The author thanks technicians in the central laboratory of the Institute of Cellular and Organismic Biology, Academia Sinica for handling sequencing procedures. The author also expresses her gratitude to C. A. Chen for assistance with sampling work.

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Figure 1. Distributions of four Anguilla species.
Figure 1. Distributions of four Anguilla species.
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Figure 2. Allelic size distributions at six microsatellite loci, AJ-1, AJ-8, AJ-9, AJMS-3, AJMS-6, and AJMS-10, from four Anguilla species (J, Anguilla japonica; M, Anguilla marmorata; A, Anguilla anguilla; and B, Anguilla bicolor pacifica).
Figure 2. Allelic size distributions at six microsatellite loci, AJ-1, AJ-8, AJ-9, AJMS-3, AJMS-6, and AJMS-10, from four Anguilla species (J, Anguilla japonica; M, Anguilla marmorata; A, Anguilla anguilla; and B, Anguilla bicolor pacifica).
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Figure 3. Alignment of consensus sequences of six microsatellite loci from four Anguilla species (J, A. japonica; M, A. marmorata; B, A. bicolor pacifica; and A, A. anguilla). Numbers of WebLogo sequences from homologous loci are shown in parentheses. The bracketed regions are major motif sequences. n, m and p are repeat numbers.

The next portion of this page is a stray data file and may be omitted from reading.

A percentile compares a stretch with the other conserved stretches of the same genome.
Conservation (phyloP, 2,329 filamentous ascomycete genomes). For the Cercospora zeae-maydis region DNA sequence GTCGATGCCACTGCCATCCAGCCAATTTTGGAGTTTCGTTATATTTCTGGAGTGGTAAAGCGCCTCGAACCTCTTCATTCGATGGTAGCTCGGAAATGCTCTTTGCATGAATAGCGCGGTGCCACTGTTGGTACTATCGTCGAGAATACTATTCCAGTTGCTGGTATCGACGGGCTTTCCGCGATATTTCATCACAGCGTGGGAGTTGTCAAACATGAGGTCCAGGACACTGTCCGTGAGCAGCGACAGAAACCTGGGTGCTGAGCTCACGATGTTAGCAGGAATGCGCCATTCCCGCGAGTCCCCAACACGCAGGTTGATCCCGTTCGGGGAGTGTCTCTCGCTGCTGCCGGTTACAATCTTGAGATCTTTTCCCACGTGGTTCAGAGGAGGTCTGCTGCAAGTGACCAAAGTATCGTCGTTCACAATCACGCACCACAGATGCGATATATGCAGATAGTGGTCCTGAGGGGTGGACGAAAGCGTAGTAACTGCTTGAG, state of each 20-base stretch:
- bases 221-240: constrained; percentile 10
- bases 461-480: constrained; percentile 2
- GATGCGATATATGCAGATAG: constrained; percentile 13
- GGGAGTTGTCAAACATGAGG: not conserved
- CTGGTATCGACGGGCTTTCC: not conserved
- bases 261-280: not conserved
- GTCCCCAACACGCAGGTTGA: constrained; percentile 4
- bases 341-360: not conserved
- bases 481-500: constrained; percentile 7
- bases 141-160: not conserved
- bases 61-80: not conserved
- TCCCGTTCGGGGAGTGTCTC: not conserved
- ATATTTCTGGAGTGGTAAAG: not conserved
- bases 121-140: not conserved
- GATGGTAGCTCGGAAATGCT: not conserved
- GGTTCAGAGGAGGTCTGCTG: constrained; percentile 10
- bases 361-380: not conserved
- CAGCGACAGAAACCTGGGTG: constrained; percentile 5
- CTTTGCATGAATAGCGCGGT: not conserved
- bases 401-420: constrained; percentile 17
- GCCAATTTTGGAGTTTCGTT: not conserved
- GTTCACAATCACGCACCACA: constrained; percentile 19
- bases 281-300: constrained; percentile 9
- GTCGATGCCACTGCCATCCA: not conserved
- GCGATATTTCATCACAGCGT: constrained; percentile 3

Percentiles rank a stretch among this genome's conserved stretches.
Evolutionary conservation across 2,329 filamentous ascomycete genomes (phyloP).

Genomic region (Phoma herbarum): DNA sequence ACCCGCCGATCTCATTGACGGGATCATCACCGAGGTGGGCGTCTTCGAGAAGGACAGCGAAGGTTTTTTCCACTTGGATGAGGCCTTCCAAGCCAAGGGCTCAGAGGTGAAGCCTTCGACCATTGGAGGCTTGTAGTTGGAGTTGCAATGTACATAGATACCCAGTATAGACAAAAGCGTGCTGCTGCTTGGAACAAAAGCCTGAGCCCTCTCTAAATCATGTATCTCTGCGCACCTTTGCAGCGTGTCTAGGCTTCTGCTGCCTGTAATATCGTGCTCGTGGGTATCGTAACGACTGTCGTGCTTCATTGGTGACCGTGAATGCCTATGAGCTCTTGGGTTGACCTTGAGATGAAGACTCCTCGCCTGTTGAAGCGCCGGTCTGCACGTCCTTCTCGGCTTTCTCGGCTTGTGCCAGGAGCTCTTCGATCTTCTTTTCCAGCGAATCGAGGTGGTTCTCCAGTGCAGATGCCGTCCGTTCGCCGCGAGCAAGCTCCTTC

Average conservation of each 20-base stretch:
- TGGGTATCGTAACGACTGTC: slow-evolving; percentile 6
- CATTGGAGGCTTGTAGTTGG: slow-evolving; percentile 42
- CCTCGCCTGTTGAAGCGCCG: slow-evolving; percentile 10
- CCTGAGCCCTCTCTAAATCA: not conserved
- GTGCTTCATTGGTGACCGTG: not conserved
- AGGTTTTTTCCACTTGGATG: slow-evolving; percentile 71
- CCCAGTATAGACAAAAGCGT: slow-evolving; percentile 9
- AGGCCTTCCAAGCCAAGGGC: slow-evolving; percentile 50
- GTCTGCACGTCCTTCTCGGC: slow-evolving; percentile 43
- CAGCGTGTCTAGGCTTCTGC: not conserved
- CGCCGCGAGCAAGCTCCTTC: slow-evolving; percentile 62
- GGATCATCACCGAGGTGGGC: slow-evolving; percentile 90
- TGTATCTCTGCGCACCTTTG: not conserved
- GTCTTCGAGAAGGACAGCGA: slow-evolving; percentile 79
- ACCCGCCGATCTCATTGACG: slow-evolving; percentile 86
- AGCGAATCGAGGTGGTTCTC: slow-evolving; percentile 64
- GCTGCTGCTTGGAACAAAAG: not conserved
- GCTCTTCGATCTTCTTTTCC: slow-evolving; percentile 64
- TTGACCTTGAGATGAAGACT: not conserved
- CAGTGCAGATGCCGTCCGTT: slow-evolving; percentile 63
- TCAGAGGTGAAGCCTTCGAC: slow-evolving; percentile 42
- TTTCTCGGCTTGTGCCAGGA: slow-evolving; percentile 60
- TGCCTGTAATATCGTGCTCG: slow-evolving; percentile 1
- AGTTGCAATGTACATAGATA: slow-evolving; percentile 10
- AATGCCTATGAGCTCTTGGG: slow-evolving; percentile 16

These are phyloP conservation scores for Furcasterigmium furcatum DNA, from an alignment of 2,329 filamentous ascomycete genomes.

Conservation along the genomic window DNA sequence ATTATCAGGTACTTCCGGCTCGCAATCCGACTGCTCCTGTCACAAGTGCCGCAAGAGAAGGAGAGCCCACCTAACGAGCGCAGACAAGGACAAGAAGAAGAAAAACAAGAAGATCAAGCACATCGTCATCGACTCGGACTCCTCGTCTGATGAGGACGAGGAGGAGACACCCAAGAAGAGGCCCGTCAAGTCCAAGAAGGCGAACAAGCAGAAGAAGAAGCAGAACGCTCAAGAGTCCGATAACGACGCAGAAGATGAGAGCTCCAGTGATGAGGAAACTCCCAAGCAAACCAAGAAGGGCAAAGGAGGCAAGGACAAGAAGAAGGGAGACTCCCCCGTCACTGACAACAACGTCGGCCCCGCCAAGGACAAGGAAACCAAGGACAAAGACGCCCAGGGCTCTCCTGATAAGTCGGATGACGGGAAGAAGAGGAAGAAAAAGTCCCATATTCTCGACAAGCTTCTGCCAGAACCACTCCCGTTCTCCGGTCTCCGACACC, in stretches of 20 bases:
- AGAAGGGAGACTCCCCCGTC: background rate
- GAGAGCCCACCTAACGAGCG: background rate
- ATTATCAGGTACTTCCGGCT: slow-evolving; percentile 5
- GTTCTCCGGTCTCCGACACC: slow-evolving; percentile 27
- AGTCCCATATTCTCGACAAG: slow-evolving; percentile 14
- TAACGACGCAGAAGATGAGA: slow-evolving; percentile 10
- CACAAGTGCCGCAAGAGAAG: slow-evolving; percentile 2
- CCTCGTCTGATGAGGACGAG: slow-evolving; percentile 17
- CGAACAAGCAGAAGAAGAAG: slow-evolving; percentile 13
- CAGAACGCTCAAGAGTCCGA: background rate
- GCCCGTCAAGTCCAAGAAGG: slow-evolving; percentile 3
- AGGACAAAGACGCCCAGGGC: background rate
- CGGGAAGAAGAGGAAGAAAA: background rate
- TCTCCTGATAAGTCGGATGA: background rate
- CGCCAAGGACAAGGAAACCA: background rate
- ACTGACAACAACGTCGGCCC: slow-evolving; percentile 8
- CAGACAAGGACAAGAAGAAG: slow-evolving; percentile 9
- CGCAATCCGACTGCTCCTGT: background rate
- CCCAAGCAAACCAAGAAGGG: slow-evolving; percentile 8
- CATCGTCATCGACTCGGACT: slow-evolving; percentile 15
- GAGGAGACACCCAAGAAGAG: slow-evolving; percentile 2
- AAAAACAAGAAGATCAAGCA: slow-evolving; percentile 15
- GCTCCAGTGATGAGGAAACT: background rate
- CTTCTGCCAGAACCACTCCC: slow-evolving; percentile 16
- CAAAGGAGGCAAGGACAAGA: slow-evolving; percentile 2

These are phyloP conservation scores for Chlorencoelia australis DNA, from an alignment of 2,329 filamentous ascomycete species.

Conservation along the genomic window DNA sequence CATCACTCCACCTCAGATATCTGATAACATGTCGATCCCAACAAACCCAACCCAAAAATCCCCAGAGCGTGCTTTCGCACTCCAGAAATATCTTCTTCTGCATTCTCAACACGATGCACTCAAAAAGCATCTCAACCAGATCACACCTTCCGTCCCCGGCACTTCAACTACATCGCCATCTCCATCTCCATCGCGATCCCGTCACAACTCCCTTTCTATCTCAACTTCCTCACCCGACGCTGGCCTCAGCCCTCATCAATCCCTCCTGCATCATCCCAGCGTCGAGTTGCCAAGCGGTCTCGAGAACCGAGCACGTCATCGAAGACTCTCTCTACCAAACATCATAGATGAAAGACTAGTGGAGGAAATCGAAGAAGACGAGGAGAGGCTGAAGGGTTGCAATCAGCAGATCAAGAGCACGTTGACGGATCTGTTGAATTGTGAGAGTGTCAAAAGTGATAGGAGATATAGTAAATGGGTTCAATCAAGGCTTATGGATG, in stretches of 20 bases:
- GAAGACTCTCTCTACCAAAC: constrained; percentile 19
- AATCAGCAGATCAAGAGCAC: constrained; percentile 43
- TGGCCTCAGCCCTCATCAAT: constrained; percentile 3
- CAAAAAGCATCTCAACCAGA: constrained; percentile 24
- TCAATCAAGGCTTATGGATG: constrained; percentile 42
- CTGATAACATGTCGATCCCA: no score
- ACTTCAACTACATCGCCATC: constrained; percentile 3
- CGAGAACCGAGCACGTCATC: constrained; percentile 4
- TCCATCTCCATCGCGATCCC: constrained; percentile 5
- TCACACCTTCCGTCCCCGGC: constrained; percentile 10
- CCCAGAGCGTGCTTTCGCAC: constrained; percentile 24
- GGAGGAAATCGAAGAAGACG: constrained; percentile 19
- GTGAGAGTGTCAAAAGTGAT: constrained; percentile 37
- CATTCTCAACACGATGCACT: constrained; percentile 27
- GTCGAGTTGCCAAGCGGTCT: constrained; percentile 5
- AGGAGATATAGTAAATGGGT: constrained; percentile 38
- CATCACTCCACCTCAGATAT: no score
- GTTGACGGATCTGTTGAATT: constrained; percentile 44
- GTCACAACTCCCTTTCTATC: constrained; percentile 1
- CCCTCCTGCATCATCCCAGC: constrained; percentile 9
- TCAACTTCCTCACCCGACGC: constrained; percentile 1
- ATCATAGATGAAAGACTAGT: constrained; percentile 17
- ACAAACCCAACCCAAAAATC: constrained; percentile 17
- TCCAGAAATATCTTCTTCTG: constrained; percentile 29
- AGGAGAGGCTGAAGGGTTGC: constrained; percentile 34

Figure 3. Alignment of consensus sequences of six microsatellite loci from four Anguilla species (J, A. japonica; M, A. marmorata; B, A. bicolor pacifica; and A, A. anguilla). Numbers of WebLogo sequences from homologous loci are shown in parentheses. The bracketed regions are major motif sequences. n, m and p are repeat numbers.
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Figure 4. Phylogenetic tree constructed by the Neighbor-joining method. Bootstrap values were obtained by 1000 replicates.
Figure 4. Phylogenetic tree constructed by the Neighbor-joining method. Bootstrap values were obtained by 1000 replicates.